Your email address will be used for Wildy’s marketing materials only. We will never give your email address to any third party. You may opt out at any time by following the unsubscribe link included in every email.
Special Discounts for Newly Called & Students
Browse Secondhand Online
Out of Print
Walter Monckton, Vicount Monckton of Brenchley, haa a distinguished and exceptionally varied career. During the Abdication Crisis he was the most intimate adviser of Edward VIII, and his tact, power of negotiation, and friendship with the King, made him a perfect counsellor. So remarkable indeed was his gift for conciliation that it became a habit to send for him when delicate situations arose.
During the Second World War he became Director of the Ministry of Information, and was sent on missions to Moscow, the Middle East, and the United States. One of his most dramatic excursions was when he was sent to Portugal by Winston Churchill, to investigate an alleged plot to kidnap his old friend the Duke of Windsor.
Walter Monckton was also closely involved as constitutional adviser with the Indian Princes, particularly the Nizam of Hyderabad (said to be the richest man in the world), in an attempt to preserve the independence of his State when the British had left India. In 1949 he became an MP and was Conservative Minister of Labour during a time of acute industrial disturbance when his genius for conciliation was brought fully into play. Later, he was Minister of Defence on the eve of the Suez Crisis.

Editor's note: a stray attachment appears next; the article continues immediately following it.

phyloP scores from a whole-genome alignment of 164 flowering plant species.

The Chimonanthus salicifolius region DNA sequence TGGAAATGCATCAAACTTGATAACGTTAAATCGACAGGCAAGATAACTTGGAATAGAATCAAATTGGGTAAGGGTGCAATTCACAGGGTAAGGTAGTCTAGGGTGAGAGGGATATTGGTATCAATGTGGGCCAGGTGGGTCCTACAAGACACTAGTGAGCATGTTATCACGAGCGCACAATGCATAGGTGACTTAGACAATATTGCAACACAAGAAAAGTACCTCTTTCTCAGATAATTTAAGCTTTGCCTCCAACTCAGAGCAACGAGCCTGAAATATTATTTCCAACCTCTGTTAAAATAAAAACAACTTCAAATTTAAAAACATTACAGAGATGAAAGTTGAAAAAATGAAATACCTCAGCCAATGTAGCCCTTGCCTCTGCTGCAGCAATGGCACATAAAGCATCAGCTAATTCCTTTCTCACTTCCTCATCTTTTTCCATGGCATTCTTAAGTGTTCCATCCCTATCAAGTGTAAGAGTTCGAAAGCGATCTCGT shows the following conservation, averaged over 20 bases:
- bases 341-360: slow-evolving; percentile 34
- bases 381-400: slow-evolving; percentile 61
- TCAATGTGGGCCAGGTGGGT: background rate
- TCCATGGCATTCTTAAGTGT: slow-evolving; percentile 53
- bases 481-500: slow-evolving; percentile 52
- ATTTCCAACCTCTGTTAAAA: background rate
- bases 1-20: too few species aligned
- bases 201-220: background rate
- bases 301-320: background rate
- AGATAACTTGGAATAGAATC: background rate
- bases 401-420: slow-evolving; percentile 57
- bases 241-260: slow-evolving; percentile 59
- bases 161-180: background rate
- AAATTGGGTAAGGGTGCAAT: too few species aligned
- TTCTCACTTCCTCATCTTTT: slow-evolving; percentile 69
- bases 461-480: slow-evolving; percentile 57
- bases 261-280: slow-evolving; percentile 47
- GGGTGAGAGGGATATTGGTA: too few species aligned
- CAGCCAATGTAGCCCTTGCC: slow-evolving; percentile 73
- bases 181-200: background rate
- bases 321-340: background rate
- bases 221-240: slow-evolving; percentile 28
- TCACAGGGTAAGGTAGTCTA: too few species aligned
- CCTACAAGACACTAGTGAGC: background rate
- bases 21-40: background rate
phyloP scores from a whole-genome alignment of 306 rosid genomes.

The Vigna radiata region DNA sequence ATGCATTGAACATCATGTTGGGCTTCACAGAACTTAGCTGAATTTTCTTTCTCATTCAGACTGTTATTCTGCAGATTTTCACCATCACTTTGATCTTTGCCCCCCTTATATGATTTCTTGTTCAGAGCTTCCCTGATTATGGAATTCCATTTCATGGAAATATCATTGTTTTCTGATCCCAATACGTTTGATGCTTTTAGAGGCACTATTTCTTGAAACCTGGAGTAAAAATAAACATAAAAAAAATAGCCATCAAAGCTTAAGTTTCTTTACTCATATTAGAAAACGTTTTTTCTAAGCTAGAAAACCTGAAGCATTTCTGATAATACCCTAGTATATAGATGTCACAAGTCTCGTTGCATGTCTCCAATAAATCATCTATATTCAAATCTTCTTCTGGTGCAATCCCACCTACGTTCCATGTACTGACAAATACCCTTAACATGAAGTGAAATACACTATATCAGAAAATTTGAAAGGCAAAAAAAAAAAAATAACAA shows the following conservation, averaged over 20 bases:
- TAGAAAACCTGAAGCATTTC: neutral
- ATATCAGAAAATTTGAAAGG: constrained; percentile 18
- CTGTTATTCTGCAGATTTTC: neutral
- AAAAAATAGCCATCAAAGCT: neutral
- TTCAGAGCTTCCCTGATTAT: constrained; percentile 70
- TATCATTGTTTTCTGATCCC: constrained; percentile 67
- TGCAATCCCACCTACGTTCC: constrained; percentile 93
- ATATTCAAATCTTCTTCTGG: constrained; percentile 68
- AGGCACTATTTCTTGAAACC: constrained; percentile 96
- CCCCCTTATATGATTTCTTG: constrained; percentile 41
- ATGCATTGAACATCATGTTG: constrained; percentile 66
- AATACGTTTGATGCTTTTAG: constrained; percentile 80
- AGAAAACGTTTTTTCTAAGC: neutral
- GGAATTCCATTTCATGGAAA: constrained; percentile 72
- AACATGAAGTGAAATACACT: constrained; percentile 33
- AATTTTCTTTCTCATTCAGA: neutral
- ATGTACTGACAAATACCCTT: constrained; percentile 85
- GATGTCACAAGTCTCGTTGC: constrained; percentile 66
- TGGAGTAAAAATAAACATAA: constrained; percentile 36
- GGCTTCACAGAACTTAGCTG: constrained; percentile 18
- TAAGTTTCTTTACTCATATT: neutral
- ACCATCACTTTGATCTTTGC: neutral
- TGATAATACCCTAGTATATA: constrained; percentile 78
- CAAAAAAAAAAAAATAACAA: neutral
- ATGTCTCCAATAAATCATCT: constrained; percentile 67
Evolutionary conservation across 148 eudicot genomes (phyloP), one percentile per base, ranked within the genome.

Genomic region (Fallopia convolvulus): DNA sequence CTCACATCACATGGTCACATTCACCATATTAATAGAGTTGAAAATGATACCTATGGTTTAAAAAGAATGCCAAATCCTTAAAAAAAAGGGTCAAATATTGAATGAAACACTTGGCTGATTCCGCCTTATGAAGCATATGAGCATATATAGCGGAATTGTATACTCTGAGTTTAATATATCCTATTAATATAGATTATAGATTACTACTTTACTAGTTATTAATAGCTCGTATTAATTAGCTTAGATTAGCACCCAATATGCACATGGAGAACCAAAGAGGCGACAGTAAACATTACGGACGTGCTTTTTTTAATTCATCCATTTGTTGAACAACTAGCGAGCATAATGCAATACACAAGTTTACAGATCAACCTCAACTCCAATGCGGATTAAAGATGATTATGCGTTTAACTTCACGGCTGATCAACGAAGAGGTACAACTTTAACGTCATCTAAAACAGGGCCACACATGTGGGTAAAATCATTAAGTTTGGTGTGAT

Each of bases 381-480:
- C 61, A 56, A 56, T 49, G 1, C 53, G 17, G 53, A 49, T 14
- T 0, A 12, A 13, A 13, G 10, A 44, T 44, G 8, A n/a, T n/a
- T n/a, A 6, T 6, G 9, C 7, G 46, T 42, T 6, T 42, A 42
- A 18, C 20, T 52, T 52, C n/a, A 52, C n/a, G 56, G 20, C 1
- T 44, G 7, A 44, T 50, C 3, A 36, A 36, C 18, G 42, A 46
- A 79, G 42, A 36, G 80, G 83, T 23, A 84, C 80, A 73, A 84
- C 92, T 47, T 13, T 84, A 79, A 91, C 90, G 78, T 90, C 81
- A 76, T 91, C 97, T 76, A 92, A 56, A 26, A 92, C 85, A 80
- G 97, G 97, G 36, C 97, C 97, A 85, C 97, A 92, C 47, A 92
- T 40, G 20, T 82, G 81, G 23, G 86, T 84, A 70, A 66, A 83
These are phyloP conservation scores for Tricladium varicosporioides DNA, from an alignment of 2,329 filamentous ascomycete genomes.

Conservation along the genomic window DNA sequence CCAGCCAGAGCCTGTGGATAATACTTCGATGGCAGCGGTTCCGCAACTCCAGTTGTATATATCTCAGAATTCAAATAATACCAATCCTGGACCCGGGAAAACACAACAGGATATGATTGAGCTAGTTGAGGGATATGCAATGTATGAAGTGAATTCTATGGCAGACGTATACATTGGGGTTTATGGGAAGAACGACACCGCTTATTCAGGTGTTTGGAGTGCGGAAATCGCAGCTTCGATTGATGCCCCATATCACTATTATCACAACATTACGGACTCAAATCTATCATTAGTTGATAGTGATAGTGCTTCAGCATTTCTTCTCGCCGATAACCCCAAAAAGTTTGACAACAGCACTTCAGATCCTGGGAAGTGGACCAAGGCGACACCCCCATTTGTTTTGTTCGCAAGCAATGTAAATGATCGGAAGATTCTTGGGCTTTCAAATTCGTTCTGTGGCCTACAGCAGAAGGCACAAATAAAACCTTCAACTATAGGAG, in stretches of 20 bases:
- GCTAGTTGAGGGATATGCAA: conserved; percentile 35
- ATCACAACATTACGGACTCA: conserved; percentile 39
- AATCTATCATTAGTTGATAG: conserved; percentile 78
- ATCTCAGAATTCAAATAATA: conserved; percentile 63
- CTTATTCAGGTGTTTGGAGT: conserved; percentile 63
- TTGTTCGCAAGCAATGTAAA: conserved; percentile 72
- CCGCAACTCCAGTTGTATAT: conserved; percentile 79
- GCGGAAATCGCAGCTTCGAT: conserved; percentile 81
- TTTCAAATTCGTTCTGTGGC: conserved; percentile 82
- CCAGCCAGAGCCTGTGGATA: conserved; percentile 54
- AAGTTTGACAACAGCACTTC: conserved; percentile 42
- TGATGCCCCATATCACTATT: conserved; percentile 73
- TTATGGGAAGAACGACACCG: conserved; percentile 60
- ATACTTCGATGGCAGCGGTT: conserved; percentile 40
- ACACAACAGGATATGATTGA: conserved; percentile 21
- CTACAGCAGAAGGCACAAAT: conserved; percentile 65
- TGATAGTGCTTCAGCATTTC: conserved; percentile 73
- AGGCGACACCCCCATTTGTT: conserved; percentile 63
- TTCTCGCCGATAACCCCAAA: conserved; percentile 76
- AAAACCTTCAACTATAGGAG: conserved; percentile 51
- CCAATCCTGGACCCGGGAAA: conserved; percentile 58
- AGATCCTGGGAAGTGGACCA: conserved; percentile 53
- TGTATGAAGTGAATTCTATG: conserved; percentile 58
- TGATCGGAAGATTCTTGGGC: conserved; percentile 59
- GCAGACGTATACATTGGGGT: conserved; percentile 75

By profession Walter Monckton was a lawyer and, rising with remarkable speed, became one of the leading barristers in England, commanding an enormous income and famous for the persuasiveness of his advocacy. Although he achieved so much success in life, his character was so endearing and his charm so immense that it was all accomplished without making a single enemy. His private life was not without unhappiness, and his public life in some ways was incongruous with the man: shy, with a deep love of the Kentish countryside and country pursuits - hunting, riding - he perhaps felt that the greatest honour of his life was to be appointed president of the MCC.
Lord Birkenhead was given access to all Monckton's unpublished papers including his personal account of the Abdication, and has also had more than a hundred interviews with Monckton's family and his major political contemporaries. He has written a revealing and intimate book about Viscount Monckton.